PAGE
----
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Cell phone cameras getting day in court--or not

The federal judiciary is deciding whether cell phone cameras should be allowed in courtrooms, raising the possibility that the popular devices will be banned from yet another place.

The administrative office for the federal judiciary is now deciding whether cell phone cameras should be allowed in courtrooms, a source said Friday, raising the possibility that the popular devices will be banned from yet another place.

Recording devices of any kind are usually banned from inside courtrooms. One of the myriad reasons involves protecting the identity of confidential witnesses or of minors accused of crimes. Courtroom personnel fear that cell phones with embedded cameras, not to mention those with both cameras and video recording capabilities, could be put to use without detection.

The policy to come from the Administrative Office of the United States Courts would be voluntary, the source said, with the final decision left to individual courts. A representative for the office did not immediately return a call seeking comment.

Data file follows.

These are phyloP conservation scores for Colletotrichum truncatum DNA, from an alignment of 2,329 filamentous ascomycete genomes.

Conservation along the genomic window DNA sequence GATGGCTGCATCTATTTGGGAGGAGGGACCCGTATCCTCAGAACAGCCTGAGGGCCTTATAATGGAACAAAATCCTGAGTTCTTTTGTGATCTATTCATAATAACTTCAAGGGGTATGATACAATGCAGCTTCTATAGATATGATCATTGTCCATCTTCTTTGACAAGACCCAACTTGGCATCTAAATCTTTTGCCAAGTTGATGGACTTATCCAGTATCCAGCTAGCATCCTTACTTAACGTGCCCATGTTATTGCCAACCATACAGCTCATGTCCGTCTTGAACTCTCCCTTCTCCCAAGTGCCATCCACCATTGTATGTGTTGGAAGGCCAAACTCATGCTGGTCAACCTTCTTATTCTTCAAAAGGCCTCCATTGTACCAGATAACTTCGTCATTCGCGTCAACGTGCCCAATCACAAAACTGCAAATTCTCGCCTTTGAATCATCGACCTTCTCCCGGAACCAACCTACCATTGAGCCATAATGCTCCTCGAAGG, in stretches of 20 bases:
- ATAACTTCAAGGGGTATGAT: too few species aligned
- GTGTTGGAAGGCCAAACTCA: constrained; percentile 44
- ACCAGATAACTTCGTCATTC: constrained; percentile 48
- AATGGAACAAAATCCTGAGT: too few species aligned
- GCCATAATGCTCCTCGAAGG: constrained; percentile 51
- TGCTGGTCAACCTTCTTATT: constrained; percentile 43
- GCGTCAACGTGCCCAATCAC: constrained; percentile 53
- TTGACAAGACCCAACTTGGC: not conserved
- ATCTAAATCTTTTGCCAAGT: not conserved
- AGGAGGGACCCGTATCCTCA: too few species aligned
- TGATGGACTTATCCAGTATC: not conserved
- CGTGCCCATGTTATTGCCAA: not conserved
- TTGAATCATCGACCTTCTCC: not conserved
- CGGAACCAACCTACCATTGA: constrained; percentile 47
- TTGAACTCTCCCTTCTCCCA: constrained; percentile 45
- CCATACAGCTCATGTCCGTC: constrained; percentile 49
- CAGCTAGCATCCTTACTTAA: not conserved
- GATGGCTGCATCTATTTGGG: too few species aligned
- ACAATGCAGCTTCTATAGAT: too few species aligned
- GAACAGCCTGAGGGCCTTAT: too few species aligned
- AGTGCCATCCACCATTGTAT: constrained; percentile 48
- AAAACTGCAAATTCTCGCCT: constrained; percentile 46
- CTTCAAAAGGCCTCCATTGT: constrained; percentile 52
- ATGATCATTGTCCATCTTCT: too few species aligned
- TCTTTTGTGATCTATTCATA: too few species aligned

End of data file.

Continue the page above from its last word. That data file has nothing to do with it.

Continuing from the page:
Some U.S. District Courts and U.S. Courts of Appeal already ban cell phones outright, collecting them at the door for return later. Some courtrooms allow cell phones only if they are turned off, but confiscate camera phones, according to the United States Marshals Service, which protects the nation's federal courthouses.

"We are, generally, keeping an eye out for them," said a representative for the marshals service.

Cell phone cameras have also created privacy concerns. A growing number of athletic clubs are making locker rooms off-limits to all cell phones, and the Video Voyeurism Prevention Act was approved by the Senate last September. It generates fines and up to a year in prison for anyone caught taking covert pictures in locker rooms, bedrooms and other places where people expect privacy.